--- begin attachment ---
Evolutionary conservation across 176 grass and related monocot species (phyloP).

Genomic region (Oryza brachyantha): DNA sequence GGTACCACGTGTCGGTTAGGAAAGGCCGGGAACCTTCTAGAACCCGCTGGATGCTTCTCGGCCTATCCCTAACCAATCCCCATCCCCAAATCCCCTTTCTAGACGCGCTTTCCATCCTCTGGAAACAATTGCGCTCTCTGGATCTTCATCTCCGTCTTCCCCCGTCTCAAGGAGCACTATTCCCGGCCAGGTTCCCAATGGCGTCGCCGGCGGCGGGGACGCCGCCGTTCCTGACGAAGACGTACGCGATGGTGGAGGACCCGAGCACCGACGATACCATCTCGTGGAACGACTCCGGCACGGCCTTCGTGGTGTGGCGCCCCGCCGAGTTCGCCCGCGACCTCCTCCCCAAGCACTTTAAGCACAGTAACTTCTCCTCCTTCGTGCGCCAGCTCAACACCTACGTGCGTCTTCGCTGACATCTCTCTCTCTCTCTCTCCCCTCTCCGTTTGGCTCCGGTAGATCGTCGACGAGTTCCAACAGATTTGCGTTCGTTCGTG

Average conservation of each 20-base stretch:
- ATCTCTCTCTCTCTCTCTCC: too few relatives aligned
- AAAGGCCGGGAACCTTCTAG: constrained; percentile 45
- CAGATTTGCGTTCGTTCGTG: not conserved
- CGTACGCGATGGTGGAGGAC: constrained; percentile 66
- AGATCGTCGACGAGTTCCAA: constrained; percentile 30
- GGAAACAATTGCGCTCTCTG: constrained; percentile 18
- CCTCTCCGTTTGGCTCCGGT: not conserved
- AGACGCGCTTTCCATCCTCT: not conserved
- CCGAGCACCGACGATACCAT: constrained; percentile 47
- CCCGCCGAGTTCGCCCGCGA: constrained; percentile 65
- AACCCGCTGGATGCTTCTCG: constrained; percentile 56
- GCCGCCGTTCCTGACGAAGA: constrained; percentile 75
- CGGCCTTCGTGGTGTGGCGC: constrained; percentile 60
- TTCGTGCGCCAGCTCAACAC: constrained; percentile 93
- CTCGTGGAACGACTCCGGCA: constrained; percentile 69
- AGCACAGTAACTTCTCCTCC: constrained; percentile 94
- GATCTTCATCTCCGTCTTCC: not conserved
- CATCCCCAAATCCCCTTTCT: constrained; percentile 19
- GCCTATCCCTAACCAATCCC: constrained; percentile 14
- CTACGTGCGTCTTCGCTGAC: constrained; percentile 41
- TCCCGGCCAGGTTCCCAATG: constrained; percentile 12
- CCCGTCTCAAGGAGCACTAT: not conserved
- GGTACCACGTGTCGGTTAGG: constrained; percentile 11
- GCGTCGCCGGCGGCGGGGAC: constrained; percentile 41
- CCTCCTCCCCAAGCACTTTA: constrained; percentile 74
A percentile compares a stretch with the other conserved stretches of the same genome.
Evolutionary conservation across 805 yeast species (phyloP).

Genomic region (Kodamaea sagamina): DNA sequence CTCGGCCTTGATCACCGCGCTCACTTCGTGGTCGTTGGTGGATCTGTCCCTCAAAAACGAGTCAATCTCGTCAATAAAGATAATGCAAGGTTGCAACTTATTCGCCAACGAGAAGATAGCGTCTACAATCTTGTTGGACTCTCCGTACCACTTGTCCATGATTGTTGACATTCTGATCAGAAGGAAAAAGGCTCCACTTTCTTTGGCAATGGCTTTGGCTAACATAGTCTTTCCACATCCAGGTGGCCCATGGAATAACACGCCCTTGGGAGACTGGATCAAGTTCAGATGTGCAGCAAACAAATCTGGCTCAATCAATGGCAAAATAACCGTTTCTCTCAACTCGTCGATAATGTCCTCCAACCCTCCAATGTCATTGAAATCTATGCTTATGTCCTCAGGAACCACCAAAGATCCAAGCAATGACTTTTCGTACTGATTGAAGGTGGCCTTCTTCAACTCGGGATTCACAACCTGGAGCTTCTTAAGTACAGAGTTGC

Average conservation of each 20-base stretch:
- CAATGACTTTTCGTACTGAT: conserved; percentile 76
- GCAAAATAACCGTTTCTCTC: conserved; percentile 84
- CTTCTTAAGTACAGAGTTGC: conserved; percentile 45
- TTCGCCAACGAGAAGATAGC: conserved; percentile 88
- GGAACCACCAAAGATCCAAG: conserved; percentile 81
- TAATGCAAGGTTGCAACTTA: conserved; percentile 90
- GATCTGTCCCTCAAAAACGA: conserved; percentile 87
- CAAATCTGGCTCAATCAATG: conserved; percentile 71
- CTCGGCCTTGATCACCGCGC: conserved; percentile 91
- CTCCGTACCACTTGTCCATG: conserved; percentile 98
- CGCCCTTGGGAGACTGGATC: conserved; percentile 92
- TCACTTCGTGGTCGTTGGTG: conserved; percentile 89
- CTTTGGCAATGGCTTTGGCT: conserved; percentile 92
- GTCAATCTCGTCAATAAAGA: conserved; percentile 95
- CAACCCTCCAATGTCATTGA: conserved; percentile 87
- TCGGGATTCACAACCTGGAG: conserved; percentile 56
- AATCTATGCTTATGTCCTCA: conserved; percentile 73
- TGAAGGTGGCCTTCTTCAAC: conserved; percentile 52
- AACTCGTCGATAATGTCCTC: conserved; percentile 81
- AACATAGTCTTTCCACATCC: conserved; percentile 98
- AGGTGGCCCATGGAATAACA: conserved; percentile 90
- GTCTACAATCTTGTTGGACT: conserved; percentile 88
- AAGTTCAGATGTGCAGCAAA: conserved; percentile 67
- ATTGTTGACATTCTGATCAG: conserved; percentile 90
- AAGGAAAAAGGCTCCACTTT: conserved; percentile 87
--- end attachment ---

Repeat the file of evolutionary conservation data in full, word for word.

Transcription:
Evolutionary conservation across 176 grass and related monocot species (phyloP).

Genomic region (Oryza brachyantha): DNA sequence GGTACCACGTGTCGGTTAGGAAAGGCCGGGAACCTTCTAGAACCCGCTGGATGCTTCTCGGCCTATCCCTAACCAATCCCCATCCCCAAATCCCCTTTCTAGACGCGCTTTCCATCCTCTGGAAACAATTGCGCTCTCTGGATCTTCATCTCCGTCTTCCCCCGTCTCAAGGAGCACTATTCCCGGCCAGGTTCCCAATGGCGTCGCCGGCGGCGGGGACGCCGCCGTTCCTGACGAAGACGTACGCGATGGTGGAGGACCCGAGCACCGACGATACCATCTCGTGGAACGACTCCGGCACGGCCTTCGTGGTGTGGCGCCCCGCCGAGTTCGCCCGCGACCTCCTCCCCAAGCACTTTAAGCACAGTAACTTCTCCTCCTTCGTGCGCCAGCTCAACACCTACGTGCGTCTTCGCTGACATCTCTCTCTCTCTCTCTCCCCTCTCCGTTTGGCTCCGGTAGATCGTCGACGAGTTCCAACAGATTTGCGTTCGTTCGTG

Average conservation of each 20-base stretch:
- ATCTCTCTCTCTCTCTCTCC: too few relatives aligned
- AAAGGCCGGGAACCTTCTAG: constrained; percentile 45
- CAGATTTGCGTTCGTTCGTG: not conserved
- CGTACGCGATGGTGGAGGAC: constrained; percentile 66
- AGATCGTCGACGAGTTCCAA: constrained; percentile 30
- GGAAACAATTGCGCTCTCTG: constrained; percentile 18
- CCTCTCCGTTTGGCTCCGGT: not conserved
- AGACGCGCTTTCCATCCTCT: not conserved
- CCGAGCACCGACGATACCAT: constrained; percentile 47
- CCCGCCGAGTTCGCCCGCGA: constrained; percentile 65
- AACCCGCTGGATGCTTCTCG: constrained; percentile 56
- GCCGCCGTTCCTGACGAAGA: constrained; percentile 75
- CGGCCTTCGTGGTGTGGCGC: constrained; percentile 60
- TTCGTGCGCCAGCTCAACAC: constrained; percentile 93
- CTCGTGGAACGACTCCGGCA: constrained; percentile 69
- AGCACAGTAACTTCTCCTCC: constrained; percentile 94
- GATCTTCATCTCCGTCTTCC: not conserved
- CATCCCCAAATCCCCTTTCT: constrained; percentile 19
- GCCTATCCCTAACCAATCCC: constrained; percentile 14
- CTACGTGCGTCTTCGCTGAC: constrained; percentile 41
- TCCCGGCCAGGTTCCCAATG: constrained; percentile 12
- CCCGTCTCAAGGAGCACTAT: not conserved
- GGTACCACGTGTCGGTTAGG: constrained; percentile 11
- GCGTCGCCGGCGGCGGGGAC: constrained; percentile 41
- CCTCCTCCCCAAGCACTTTA: constrained; percentile 74
A percentile compares a stretch with the other conserved stretches of the same genome.
Evolutionary conservation across 805 yeast species (phyloP).

Genomic region (Kodamaea sagamina): DNA sequence CTCGGCCTTGATCACCGCGCTCACTTCGTGGTCGTTGGTGGATCTGTCCCTCAAAAACGAGTCAATCTCGTCAATAAAGATAATGCAAGGTTGCAACTTATTCGCCAACGAGAAGATAGCGTCTACAATCTTGTTGGACTCTCCGTACCACTTGTCCATGATTGTTGACATTCTGATCAGAAGGAAAAAGGCTCCACTTTCTTTGGCAATGGCTTTGGCTAACATAGTCTTTCCACATCCAGGTGGCCCATGGAATAACACGCCCTTGGGAGACTGGATCAAGTTCAGATGTGCAGCAAACAAATCTGGCTCAATCAATGGCAAAATAACCGTTTCTCTCAACTCGTCGATAATGTCCTCCAACCCTCCAATGTCATTGAAATCTATGCTTATGTCCTCAGGAACCACCAAAGATCCAAGCAATGACTTTTCGTACTGATTGAAGGTGGCCTTCTTCAACTCGGGATTCACAACCTGGAGCTTCTTAAGTACAGAGTTGC

Average conservation of each 20-base stretch:
- CAATGACTTTTCGTACTGAT: conserved; percentile 76
- GCAAAATAACCGTTTCTCTC: conserved; percentile 84
- CTTCTTAAGTACAGAGTTGC: conserved; percentile 45
- TTCGCCAACGAGAAGATAGC: conserved; percentile 88
- GGAACCACCAAAGATCCAAG: conserved; percentile 81
- TAATGCAAGGTTGCAACTTA: conserved; percentile 90
- GATCTGTCCCTCAAAAACGA: conserved; percentile 87
- CAAATCTGGCTCAATCAATG: conserved; percentile 71
- CTCGGCCTTGATCACCGCGC: conserved; percentile 91
- CTCCGTACCACTTGTCCATG: conserved; percentile 98
- CGCCCTTGGGAGACTGGATC: conserved; percentile 92
- TCACTTCGTGGTCGTTGGTG: conserved; percentile 89
- CTTTGGCAATGGCTTTGGCT: conserved; percentile 92
- GTCAATCTCGTCAATAAAGA: conserved; percentile 95
- CAACCCTCCAATGTCATTGA: conserved; percentile 87
- TCGGGATTCACAACCTGGAG: conserved; percentile 56
- AATCTATGCTTATGTCCTCA: conserved; percentile 73
- TGAAGGTGGCCTTCTTCAAC: conserved; percentile 52
- AACTCGTCGATAATGTCCTC: conserved; percentile 81
- AACATAGTCTTTCCACATCC: conserved; percentile 98
- AGGTGGCCCATGGAATAACA: conserved; percentile 90
- GTCTACAATCTTGTTGGACT: conserved; percentile 88
- AAGTTCAGATGTGCAGCAAA: conserved; percentile 67
- ATTGTTGACATTCTGATCAG: conserved; percentile 90
- AAGGAAAAAGGCTCCACTTT: conserved; percentile 87